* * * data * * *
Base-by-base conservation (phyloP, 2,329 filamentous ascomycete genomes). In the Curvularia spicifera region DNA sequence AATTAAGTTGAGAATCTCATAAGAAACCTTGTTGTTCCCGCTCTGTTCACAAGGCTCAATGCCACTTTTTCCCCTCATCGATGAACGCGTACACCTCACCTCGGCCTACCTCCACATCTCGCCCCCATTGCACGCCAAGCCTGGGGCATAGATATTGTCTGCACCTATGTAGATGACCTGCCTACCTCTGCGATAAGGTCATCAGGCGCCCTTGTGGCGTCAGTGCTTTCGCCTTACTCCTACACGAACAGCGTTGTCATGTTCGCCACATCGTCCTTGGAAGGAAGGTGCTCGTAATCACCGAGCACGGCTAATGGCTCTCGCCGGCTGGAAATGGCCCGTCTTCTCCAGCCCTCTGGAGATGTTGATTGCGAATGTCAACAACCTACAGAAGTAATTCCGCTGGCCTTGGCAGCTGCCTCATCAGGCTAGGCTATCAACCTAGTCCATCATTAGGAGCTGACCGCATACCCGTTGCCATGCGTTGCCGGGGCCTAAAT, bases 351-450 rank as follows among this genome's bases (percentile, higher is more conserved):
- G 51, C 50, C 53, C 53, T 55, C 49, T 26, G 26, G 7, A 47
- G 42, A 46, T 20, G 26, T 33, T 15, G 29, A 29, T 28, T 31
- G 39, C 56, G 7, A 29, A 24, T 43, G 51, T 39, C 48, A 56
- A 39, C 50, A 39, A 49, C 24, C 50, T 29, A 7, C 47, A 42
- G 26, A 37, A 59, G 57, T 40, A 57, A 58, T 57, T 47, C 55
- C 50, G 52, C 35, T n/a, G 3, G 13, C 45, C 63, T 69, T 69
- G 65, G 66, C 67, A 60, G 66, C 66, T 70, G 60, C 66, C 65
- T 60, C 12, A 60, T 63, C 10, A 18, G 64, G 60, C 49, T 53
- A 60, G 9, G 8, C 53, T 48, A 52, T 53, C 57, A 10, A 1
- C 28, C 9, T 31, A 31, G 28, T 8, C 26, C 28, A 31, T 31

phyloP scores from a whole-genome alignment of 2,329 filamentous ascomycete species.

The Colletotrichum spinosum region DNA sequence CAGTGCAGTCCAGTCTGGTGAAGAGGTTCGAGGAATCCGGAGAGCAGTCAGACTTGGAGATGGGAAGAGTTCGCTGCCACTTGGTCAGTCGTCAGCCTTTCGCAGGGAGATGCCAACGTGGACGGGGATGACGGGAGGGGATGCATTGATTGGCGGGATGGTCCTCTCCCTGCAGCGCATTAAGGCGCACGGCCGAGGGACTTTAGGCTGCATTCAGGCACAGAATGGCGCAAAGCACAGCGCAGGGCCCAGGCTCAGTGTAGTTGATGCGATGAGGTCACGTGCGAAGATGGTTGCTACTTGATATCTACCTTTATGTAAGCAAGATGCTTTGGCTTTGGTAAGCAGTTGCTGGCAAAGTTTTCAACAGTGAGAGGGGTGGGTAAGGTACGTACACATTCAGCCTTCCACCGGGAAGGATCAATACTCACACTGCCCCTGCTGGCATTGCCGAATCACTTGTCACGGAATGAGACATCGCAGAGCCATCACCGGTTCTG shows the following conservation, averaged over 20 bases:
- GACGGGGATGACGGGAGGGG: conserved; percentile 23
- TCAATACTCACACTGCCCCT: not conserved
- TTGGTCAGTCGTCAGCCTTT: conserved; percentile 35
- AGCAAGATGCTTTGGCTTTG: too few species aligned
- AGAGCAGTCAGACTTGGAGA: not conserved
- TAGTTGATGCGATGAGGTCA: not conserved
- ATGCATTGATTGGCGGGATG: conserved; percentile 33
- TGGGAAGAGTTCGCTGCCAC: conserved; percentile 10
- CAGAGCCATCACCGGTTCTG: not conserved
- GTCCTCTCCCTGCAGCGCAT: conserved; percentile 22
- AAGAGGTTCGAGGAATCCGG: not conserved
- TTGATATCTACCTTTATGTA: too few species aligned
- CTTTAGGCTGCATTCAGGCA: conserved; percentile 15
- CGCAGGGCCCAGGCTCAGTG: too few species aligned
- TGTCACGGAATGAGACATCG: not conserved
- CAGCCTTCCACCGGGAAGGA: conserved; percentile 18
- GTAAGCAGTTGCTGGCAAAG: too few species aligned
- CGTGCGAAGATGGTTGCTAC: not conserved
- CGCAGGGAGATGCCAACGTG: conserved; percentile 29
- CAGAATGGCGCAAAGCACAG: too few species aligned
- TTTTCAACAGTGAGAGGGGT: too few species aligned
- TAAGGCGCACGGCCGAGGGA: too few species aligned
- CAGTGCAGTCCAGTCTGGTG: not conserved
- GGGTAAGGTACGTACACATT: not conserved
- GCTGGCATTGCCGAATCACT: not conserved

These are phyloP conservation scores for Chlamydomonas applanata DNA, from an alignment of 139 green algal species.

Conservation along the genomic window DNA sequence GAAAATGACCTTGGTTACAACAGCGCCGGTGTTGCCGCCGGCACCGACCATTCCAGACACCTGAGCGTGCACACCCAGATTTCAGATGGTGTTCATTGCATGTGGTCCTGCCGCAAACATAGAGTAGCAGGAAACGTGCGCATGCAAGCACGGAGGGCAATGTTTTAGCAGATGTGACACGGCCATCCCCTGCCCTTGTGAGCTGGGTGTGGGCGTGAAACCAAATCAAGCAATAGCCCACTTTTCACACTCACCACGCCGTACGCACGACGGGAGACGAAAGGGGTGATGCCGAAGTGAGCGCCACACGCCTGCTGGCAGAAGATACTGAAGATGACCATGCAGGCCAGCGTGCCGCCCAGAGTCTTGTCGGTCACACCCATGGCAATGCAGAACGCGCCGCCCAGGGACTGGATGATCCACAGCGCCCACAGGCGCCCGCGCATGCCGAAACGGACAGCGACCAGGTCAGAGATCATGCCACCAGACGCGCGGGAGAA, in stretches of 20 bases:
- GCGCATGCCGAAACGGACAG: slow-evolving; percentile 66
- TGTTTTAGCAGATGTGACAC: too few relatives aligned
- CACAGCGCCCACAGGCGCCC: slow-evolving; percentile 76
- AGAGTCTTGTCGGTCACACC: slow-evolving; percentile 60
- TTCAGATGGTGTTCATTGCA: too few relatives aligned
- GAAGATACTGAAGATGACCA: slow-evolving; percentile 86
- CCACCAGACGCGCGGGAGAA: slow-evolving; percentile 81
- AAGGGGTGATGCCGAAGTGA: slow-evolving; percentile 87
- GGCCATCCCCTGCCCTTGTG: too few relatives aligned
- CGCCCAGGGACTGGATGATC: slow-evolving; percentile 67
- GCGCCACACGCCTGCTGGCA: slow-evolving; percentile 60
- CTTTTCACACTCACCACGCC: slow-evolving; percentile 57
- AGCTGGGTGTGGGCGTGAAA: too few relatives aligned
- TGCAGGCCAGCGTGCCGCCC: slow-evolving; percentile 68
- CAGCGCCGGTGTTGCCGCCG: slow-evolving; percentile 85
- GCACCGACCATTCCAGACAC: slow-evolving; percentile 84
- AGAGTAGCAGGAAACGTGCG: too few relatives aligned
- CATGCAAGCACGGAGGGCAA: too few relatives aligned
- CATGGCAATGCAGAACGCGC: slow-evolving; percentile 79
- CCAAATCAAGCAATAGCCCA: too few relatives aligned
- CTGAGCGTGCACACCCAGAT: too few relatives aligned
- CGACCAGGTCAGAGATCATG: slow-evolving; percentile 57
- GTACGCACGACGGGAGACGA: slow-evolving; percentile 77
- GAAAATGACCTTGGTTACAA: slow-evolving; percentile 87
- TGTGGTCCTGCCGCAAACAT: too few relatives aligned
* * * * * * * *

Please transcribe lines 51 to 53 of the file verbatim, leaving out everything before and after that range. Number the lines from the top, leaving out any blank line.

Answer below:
- GCGCCACACGCCTGCTGGCA: slow-evolving; percentile 60
- CTTTTCACACTCACCACGCC: slow-evolving; percentile 57
- AGCTGGGTGTGGGCGTGAAA: too few relatives aligned